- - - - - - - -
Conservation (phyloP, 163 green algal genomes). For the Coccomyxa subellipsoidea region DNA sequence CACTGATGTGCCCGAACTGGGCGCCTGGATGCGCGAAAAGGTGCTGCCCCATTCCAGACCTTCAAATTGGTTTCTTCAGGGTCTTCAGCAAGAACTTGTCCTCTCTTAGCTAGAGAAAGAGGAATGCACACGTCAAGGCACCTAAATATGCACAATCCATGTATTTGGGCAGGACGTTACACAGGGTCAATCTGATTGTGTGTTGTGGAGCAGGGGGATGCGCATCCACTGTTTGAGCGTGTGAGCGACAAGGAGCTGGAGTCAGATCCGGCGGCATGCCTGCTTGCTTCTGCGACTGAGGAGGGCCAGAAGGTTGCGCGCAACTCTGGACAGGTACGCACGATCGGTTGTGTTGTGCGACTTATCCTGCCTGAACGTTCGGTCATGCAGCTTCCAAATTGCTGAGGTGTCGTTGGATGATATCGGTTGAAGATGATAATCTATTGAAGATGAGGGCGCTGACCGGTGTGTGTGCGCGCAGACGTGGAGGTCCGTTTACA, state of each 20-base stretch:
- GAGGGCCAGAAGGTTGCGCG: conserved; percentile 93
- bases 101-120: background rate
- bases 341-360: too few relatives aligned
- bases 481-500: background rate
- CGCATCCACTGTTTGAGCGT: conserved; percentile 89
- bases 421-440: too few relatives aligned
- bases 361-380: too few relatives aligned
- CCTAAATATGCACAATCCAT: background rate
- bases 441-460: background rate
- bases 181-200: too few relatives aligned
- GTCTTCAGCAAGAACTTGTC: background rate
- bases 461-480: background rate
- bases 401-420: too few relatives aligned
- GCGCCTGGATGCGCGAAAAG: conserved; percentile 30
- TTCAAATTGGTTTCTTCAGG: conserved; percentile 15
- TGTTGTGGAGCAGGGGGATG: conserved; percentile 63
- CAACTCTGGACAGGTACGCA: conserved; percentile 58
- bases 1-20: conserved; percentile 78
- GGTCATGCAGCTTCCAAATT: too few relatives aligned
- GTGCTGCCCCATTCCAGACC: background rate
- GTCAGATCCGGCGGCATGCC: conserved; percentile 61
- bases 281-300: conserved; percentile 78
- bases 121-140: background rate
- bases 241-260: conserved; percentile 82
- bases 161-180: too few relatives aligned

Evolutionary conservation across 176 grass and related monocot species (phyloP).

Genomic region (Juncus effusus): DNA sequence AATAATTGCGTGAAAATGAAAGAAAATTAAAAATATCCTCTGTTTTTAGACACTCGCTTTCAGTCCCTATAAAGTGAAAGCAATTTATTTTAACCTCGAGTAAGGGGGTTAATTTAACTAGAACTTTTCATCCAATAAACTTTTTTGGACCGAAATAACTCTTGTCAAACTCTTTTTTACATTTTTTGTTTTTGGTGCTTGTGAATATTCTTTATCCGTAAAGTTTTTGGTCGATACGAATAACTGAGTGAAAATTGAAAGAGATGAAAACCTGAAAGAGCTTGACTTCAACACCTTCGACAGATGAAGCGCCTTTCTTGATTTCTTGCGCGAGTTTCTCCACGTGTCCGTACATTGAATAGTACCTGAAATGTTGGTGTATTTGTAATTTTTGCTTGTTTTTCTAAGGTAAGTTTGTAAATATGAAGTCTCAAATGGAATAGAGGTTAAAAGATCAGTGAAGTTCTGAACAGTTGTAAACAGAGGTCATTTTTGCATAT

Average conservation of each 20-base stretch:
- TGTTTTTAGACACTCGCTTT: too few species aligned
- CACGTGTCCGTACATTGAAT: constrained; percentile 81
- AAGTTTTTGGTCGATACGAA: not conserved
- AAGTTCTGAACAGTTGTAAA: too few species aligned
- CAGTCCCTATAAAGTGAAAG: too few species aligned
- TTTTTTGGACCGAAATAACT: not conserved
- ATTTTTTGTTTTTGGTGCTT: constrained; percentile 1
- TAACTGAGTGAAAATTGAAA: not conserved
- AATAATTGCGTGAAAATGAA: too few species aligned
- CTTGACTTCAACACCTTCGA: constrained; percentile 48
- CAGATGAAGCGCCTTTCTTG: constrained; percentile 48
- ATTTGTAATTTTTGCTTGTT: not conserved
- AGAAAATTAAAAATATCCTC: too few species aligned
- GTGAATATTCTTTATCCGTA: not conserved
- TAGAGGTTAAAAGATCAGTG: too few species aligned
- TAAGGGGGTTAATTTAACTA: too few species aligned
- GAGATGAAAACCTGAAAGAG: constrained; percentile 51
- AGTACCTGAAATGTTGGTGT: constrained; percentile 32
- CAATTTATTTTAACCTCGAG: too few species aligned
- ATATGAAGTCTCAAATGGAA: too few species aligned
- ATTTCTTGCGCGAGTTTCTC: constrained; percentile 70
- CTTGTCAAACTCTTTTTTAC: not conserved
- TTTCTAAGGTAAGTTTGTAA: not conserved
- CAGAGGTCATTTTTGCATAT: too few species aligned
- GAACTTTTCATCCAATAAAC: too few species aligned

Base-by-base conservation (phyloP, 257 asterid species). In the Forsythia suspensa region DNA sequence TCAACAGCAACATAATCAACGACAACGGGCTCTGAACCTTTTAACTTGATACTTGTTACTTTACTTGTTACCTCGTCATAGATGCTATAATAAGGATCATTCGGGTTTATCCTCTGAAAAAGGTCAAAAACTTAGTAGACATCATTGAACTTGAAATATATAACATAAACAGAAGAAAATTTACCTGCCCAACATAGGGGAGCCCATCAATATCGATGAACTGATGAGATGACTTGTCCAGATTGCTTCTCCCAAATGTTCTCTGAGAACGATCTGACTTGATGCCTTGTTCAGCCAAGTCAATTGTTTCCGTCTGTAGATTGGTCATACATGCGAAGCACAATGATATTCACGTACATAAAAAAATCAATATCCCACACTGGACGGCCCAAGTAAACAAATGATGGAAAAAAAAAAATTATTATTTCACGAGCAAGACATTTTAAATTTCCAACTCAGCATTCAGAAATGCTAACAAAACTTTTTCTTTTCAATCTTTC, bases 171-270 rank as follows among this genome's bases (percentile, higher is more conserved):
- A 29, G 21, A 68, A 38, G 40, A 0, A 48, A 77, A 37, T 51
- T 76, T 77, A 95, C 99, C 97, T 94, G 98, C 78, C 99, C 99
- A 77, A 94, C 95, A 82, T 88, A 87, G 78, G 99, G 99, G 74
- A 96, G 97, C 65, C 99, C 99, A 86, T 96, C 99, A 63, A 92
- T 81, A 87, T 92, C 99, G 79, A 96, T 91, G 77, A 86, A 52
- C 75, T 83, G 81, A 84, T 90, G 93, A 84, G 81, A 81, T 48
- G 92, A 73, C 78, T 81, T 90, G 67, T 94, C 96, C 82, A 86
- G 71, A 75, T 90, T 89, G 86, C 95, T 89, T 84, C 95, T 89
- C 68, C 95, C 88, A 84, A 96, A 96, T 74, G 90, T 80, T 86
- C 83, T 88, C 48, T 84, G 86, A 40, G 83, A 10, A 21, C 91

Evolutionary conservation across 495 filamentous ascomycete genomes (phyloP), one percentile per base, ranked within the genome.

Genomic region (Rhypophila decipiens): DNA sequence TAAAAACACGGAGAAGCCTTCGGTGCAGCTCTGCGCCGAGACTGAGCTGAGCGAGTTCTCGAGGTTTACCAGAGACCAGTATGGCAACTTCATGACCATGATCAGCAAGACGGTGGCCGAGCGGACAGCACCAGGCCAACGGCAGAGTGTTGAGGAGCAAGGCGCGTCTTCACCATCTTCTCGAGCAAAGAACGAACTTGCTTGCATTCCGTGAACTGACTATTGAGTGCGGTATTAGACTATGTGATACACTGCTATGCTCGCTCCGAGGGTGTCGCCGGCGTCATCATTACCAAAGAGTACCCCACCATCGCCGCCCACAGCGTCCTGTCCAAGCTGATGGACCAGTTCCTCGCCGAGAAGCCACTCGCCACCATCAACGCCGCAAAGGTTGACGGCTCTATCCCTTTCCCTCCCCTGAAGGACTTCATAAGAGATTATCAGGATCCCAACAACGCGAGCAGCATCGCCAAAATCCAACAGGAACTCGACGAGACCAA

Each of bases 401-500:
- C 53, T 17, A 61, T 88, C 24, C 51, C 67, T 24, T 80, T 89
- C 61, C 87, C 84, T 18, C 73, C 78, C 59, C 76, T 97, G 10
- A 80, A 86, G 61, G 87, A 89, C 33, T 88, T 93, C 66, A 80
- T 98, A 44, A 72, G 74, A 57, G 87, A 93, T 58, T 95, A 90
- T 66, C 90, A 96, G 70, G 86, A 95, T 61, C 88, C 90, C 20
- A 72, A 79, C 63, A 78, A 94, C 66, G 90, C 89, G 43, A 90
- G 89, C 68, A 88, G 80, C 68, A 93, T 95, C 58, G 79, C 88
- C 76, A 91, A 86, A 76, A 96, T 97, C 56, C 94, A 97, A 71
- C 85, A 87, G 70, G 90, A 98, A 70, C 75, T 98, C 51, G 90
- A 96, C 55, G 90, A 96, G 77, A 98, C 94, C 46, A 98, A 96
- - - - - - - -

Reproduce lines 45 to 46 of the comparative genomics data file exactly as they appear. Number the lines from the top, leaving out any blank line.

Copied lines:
- TAAGGGGGTTAATTTAACTA: too few species aligned
- GAGATGAAAACCTGAAAGAG: constrained; percentile 51